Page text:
Almost half of older Australians retire without enough superannuation to fund a comfortable retirement without some recourse to the Age Pension.
If that sounds like you, you’re not alone; 43 percent of Starts at 60 readers receive a part- or full pension. It’s no big surprise – after all, today’s retirees were already well into their working lives when the Superannuation Guarantee scheme came along in 1992 and at 3 percent, the original mandatory employer contribution wasn’t high.
But successive governments have progressively tightened restrictions around pension eligibility, including in 2015, when the Coalition government cut the amount of assets older Australians could hold and still receive a part-pension. (The government had also proposed a reduction in pension indexation to the level of inflation – a change it didn’t succeed in introducing.)
More recently, it extended the Pensions Loan Scheme, a move that some commentators saw as a further sign of intent to reduce the cost of the pension to public coffers.
Should you be worried about the future of the pension or are finding it difficult to live the lifestyle you choose on your current income, though, the government has proposed a solution; downsize your home and place the freed-up funds into superannuation to increase your tax-free income.
The logic seems pretty simple. Your biggest asset by far is likely to be the family home, particularly given the fact that house prices in many Australian cities have gone through the roof over the past decade or so. You probably don’t have dependents living with you any longer, so don’t need as much space. And even contributing a relatively small additional sum to your super balance has the potential to create enough income to, say, fund a nice holiday every year, so sell up and enjoy a little more luxurious retirement, the argument goes.
Bryan Ashenden, BT’s head of financial literacy and advocacy, says downsizing is definitely an option retirees should give some serious consideration – at very least, to be certain that their choice of the comfort of home over a more carefree lifestyle is one they’re happy with.
“If people have put money into the family home and they don’t have substantial other assets, then by retaining the family home, you are going to give up a lifestyle,” Ashenden points out.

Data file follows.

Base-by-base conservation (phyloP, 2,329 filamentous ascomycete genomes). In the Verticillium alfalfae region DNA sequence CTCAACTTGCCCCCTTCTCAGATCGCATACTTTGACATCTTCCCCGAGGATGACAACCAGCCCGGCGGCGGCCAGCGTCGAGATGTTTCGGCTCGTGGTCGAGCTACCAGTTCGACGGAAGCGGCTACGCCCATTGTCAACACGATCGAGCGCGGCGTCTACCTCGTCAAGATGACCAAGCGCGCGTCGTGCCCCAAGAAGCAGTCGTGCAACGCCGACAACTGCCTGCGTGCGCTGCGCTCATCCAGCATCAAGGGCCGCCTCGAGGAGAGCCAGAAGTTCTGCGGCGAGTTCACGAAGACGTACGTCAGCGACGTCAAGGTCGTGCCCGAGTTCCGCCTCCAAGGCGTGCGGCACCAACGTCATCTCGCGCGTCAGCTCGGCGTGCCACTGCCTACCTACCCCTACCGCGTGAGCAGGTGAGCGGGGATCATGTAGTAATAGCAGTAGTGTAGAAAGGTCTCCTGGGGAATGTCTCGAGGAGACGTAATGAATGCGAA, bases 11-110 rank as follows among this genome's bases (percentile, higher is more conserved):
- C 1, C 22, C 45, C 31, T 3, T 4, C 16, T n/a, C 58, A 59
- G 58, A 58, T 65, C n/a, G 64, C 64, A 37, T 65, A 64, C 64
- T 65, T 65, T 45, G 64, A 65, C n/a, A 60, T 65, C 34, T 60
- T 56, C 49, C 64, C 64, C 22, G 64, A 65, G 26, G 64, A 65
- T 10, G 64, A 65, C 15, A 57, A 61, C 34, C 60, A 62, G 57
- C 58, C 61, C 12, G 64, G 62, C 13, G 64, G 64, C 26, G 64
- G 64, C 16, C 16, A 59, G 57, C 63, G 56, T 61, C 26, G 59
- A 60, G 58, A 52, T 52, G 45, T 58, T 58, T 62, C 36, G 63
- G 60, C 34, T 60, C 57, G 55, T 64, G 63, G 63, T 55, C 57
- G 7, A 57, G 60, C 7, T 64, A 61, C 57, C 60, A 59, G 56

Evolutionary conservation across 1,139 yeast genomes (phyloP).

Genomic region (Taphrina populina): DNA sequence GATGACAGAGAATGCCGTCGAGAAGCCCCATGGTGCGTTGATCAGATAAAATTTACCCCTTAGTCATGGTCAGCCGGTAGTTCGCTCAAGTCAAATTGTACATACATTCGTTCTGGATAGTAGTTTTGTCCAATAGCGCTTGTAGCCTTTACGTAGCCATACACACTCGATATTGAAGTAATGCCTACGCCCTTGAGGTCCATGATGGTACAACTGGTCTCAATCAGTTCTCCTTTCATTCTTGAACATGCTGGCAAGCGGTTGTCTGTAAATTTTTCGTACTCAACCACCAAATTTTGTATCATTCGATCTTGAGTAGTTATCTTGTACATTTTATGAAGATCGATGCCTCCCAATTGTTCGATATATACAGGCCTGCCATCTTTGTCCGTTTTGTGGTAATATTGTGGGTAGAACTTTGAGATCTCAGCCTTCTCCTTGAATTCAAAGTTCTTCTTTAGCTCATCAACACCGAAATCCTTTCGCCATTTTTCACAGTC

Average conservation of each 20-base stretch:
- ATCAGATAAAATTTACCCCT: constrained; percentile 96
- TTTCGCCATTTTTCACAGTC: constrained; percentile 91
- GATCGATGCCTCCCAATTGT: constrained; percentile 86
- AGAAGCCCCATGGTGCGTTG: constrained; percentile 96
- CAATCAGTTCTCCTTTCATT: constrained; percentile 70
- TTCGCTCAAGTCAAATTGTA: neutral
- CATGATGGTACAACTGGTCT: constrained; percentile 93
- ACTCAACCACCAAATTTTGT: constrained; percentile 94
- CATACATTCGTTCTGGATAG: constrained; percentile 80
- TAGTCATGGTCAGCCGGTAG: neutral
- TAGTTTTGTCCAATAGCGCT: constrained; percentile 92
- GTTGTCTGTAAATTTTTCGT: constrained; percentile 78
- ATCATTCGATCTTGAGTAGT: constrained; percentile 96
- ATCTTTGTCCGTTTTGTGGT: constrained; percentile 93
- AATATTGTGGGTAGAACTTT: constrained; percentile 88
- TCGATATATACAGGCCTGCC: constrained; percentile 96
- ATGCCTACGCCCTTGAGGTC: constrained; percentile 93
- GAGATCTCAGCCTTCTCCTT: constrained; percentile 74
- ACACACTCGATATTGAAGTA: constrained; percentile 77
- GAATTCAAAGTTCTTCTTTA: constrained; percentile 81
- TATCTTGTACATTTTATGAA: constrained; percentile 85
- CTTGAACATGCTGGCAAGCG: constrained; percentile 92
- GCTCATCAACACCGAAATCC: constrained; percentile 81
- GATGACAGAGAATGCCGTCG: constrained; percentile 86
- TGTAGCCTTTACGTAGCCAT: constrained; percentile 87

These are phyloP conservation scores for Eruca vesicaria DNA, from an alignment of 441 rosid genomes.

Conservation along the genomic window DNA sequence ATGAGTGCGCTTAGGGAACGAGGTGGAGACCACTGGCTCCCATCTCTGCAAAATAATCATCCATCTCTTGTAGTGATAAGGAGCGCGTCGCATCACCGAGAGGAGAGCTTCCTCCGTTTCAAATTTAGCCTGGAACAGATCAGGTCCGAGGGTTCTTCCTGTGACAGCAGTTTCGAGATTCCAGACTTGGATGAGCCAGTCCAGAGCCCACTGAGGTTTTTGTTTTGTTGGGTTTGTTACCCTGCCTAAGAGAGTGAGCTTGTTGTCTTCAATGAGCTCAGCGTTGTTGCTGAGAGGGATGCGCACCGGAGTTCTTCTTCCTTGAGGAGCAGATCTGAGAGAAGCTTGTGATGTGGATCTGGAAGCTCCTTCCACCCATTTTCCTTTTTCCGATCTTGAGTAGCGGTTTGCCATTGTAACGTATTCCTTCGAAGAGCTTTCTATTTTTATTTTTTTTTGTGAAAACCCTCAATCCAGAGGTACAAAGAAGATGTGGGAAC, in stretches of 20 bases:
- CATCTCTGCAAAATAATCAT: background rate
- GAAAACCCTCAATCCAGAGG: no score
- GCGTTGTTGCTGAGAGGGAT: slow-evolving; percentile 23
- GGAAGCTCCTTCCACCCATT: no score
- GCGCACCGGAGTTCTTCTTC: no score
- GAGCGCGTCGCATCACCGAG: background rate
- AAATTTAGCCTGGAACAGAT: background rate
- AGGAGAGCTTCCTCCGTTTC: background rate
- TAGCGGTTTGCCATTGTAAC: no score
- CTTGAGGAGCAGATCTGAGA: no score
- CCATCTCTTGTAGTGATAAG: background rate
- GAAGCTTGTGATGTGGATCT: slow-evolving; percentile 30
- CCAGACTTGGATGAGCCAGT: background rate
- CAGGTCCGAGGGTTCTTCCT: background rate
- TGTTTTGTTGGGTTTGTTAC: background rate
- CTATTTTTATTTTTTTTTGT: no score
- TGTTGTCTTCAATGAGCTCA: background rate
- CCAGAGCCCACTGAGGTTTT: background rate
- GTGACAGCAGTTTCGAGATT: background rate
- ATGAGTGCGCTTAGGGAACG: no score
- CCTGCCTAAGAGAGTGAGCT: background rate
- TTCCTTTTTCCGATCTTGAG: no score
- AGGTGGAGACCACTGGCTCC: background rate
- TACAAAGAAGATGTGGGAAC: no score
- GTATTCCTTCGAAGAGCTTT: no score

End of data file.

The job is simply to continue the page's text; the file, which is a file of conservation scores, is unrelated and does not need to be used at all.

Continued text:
“Yes, you’ve got somewhere you’re really comfortable to live, but do you have enough money saved in super or through other methods to fund your retirement lifestyle?”
Before deciding whether downsizing to boost your retirement income is an option for you, though, it’s important to understand how the process works, particularly given that it may impact your pension entitlement. We’ve set out the basics in this story, but you shouldn’t make such a major decision without talking to a financial adviser to ensure you’ve covered every possible outcome.
Usually, reaching age 65 means the end of the road in terms of being able to put money into super, unless you meet the Department of Human Services’ work test, which you can read more about on its website.
But following changes announced in the Budget 2017/18, older Australians who sell their family home can make a substantial super contribution from the proceeds, regardless of their age.
“If you meet all the qualification criteria, then you can sell your main residence and put up to $300,000 per person into superannuation. If you’ve got a couple, that’s $300,000 each,” Ashenden explains.
“Other than having to meet the requirements of being at least age 65, having owned the property for at least 10 years and the property qualifying for some exemption from capital gains tax, there are no other qualification criteria.”
Ashenden suggests the money contributed to your super balance could then be used to commence payment of a tax-free pension from the fund in the form of an account-based pension, providing a retirement income boost that may be welcome for retirees who presently rely wholly or largely on the pension.